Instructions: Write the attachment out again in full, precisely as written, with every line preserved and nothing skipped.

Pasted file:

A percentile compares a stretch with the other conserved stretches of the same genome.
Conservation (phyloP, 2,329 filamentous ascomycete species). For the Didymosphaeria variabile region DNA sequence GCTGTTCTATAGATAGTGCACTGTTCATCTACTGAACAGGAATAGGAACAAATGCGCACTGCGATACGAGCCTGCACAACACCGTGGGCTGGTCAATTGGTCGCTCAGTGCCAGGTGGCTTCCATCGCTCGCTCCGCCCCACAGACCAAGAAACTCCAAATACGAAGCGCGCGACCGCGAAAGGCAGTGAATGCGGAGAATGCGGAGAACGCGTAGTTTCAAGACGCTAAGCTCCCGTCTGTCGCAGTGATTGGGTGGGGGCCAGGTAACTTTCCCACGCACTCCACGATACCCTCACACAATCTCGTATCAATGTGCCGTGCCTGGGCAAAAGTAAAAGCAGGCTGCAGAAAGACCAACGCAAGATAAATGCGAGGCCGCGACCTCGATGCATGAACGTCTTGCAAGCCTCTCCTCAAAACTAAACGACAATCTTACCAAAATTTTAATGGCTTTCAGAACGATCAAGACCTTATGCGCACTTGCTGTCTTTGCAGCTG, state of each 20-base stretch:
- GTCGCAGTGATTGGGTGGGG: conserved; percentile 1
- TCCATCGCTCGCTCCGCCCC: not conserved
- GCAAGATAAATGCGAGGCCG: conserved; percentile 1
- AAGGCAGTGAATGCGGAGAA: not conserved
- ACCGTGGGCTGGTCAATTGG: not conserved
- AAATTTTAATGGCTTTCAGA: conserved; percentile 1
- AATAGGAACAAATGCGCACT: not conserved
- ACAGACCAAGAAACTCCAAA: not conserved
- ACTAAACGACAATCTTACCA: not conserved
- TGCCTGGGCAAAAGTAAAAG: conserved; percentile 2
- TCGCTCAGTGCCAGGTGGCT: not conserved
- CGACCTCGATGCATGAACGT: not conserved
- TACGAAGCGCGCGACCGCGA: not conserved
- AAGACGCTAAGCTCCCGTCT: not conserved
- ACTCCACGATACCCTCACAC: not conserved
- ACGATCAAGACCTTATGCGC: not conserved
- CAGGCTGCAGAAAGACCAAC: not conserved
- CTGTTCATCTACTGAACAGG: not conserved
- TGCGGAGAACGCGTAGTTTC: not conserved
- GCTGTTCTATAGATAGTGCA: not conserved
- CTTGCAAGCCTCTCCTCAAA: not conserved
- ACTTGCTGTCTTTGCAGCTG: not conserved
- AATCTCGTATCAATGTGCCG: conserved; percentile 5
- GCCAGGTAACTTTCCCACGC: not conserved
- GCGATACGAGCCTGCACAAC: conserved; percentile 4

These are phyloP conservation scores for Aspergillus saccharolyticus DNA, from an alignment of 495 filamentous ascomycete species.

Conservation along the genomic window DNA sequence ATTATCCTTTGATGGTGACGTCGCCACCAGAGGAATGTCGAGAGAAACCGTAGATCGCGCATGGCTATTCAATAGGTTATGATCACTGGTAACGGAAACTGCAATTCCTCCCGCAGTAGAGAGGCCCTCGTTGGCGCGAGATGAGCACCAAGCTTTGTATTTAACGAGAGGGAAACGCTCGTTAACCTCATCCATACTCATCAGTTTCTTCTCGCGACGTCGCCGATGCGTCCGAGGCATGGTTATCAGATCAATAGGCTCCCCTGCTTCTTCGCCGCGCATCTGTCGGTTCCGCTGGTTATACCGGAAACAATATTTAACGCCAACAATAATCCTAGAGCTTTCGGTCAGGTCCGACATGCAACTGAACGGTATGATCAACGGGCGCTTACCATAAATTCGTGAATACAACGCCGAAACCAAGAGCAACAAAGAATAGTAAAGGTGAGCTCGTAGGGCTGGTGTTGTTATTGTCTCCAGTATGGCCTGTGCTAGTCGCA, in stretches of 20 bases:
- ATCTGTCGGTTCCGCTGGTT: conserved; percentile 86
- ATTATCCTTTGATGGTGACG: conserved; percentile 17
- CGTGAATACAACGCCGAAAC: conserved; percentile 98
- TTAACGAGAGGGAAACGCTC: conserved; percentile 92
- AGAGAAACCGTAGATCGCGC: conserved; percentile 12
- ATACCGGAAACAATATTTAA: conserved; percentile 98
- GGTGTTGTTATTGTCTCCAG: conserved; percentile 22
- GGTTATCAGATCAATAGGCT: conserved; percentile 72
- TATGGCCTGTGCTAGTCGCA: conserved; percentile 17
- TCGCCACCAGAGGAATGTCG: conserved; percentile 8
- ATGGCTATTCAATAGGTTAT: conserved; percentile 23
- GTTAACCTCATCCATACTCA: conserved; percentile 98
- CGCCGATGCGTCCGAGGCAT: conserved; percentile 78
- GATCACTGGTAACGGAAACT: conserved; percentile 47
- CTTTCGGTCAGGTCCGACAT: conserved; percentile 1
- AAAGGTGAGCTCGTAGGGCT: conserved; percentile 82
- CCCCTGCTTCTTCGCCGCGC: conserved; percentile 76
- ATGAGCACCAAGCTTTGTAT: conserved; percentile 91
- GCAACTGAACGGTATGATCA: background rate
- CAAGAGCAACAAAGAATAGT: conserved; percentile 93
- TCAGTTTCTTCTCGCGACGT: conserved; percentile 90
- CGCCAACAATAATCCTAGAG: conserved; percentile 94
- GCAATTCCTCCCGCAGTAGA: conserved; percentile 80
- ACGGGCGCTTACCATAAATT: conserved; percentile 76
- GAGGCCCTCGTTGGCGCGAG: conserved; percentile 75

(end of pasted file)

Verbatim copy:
A percentile compares a stretch with the other conserved stretches of the same genome.
Conservation (phyloP, 2,329 filamentous ascomycete species). For the Didymosphaeria variabile region DNA sequence GCTGTTCTATAGATAGTGCACTGTTCATCTACTGAACAGGAATAGGAACAAATGCGCACTGCGATACGAGCCTGCACAACACCGTGGGCTGGTCAATTGGTCGCTCAGTGCCAGGTGGCTTCCATCGCTCGCTCCGCCCCACAGACCAAGAAACTCCAAATACGAAGCGCGCGACCGCGAAAGGCAGTGAATGCGGAGAATGCGGAGAACGCGTAGTTTCAAGACGCTAAGCTCCCGTCTGTCGCAGTGATTGGGTGGGGGCCAGGTAACTTTCCCACGCACTCCACGATACCCTCACACAATCTCGTATCAATGTGCCGTGCCTGGGCAAAAGTAAAAGCAGGCTGCAGAAAGACCAACGCAAGATAAATGCGAGGCCGCGACCTCGATGCATGAACGTCTTGCAAGCCTCTCCTCAAAACTAAACGACAATCTTACCAAAATTTTAATGGCTTTCAGAACGATCAAGACCTTATGCGCACTTGCTGTCTTTGCAGCTG, state of each 20-base stretch:
- GTCGCAGTGATTGGGTGGGG: conserved; percentile 1
- TCCATCGCTCGCTCCGCCCC: not conserved
- GCAAGATAAATGCGAGGCCG: conserved; percentile 1
- AAGGCAGTGAATGCGGAGAA: not conserved
- ACCGTGGGCTGGTCAATTGG: not conserved
- AAATTTTAATGGCTTTCAGA: conserved; percentile 1
- AATAGGAACAAATGCGCACT: not conserved
- ACAGACCAAGAAACTCCAAA: not conserved
- ACTAAACGACAATCTTACCA: not conserved
- TGCCTGGGCAAAAGTAAAAG: conserved; percentile 2
- TCGCTCAGTGCCAGGTGGCT: not conserved
- CGACCTCGATGCATGAACGT: not conserved
- TACGAAGCGCGCGACCGCGA: not conserved
- AAGACGCTAAGCTCCCGTCT: not conserved
- ACTCCACGATACCCTCACAC: not conserved
- ACGATCAAGACCTTATGCGC: not conserved
- CAGGCTGCAGAAAGACCAAC: not conserved
- CTGTTCATCTACTGAACAGG: not conserved
- TGCGGAGAACGCGTAGTTTC: not conserved
- GCTGTTCTATAGATAGTGCA: not conserved
- CTTGCAAGCCTCTCCTCAAA: not conserved
- ACTTGCTGTCTTTGCAGCTG: not conserved
- AATCTCGTATCAATGTGCCG: conserved; percentile 5
- GCCAGGTAACTTTCCCACGC: not conserved
- GCGATACGAGCCTGCACAAC: conserved; percentile 4

These are phyloP conservation scores for Aspergillus saccharolyticus DNA, from an alignment of 495 filamentous ascomycete species.

Conservation along the genomic window DNA sequence ATTATCCTTTGATGGTGACGTCGCCACCAGAGGAATGTCGAGAGAAACCGTAGATCGCGCATGGCTATTCAATAGGTTATGATCACTGGTAACGGAAACTGCAATTCCTCCCGCAGTAGAGAGGCCCTCGTTGGCGCGAGATGAGCACCAAGCTTTGTATTTAACGAGAGGGAAACGCTCGTTAACCTCATCCATACTCATCAGTTTCTTCTCGCGACGTCGCCGATGCGTCCGAGGCATGGTTATCAGATCAATAGGCTCCCCTGCTTCTTCGCCGCGCATCTGTCGGTTCCGCTGGTTATACCGGAAACAATATTTAACGCCAACAATAATCCTAGAGCTTTCGGTCAGGTCCGACATGCAACTGAACGGTATGATCAACGGGCGCTTACCATAAATTCGTGAATACAACGCCGAAACCAAGAGCAACAAAGAATAGTAAAGGTGAGCTCGTAGGGCTGGTGTTGTTATTGTCTCCAGTATGGCCTGTGCTAGTCGCA, in stretches of 20 bases:
- ATCTGTCGGTTCCGCTGGTT: conserved; percentile 86
- ATTATCCTTTGATGGTGACG: conserved; percentile 17
- CGTGAATACAACGCCGAAAC: conserved; percentile 98
- TTAACGAGAGGGAAACGCTC: conserved; percentile 92
- AGAGAAACCGTAGATCGCGC: conserved; percentile 12
- ATACCGGAAACAATATTTAA: conserved; percentile 98
- GGTGTTGTTATTGTCTCCAG: conserved; percentile 22
- GGTTATCAGATCAATAGGCT: conserved; percentile 72
- TATGGCCTGTGCTAGTCGCA: conserved; percentile 17
- TCGCCACCAGAGGAATGTCG: conserved; percentile 8
- ATGGCTATTCAATAGGTTAT: conserved; percentile 23
- GTTAACCTCATCCATACTCA: conserved; percentile 98
- CGCCGATGCGTCCGAGGCAT: conserved; percentile 78
- GATCACTGGTAACGGAAACT: conserved; percentile 47
- CTTTCGGTCAGGTCCGACAT: conserved; percentile 1
- AAAGGTGAGCTCGTAGGGCT: conserved; percentile 82
- CCCCTGCTTCTTCGCCGCGC: conserved; percentile 76
- ATGAGCACCAAGCTTTGTAT: conserved; percentile 91
- GCAACTGAACGGTATGATCA: background rate
- CAAGAGCAACAAAGAATAGT: conserved; percentile 93
- TCAGTTTCTTCTCGCGACGT: conserved; percentile 90
- CGCCAACAATAATCCTAGAG: conserved; percentile 94
- GCAATTCCTCCCGCAGTAGA: conserved; percentile 80
- ACGGGCGCTTACCATAAATT: conserved; percentile 76
- GAGGCCCTCGTTGGCGCGAG: conserved; percentile 75